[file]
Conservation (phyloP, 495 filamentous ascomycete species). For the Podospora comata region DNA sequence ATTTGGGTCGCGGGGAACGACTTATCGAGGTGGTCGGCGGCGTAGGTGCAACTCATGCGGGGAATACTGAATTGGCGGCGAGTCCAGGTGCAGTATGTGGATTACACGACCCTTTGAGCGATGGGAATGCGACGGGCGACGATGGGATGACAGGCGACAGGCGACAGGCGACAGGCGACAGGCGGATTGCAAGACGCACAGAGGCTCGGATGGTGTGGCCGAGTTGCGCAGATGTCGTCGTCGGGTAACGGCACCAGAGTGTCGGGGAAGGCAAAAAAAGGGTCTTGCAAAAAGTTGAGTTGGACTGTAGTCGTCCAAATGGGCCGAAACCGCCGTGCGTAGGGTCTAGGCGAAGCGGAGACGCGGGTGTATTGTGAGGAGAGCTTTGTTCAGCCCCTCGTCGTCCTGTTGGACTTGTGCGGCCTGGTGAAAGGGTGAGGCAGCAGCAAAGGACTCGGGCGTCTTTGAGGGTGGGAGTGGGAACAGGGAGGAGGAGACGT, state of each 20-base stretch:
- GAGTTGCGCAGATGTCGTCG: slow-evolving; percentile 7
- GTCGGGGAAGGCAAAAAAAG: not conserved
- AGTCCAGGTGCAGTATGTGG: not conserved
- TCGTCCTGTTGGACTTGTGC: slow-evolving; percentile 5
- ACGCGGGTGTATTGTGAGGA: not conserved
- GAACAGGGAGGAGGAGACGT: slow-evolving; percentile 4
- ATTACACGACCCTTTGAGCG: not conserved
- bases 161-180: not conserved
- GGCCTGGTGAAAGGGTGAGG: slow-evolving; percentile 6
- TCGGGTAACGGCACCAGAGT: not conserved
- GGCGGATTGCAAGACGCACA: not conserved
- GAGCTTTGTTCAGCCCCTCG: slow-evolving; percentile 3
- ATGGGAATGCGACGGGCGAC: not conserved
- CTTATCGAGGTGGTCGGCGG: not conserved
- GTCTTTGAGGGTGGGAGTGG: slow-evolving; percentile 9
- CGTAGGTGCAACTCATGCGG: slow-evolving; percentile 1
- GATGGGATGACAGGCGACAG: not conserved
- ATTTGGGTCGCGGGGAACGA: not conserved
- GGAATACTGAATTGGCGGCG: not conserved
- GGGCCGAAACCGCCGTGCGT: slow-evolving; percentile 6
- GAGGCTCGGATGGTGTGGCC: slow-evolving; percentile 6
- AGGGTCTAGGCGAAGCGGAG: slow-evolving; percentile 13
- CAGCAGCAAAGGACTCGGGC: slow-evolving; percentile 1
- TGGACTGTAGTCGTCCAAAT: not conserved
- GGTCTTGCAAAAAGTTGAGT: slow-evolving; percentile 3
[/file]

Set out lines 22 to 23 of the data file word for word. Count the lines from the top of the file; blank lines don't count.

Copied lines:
- GAGGCTCGGATGGTGTGGCC: slow-evolving; percentile 6
- AGGGTCTAGGCGAAGCGGAG: slow-evolving; percentile 13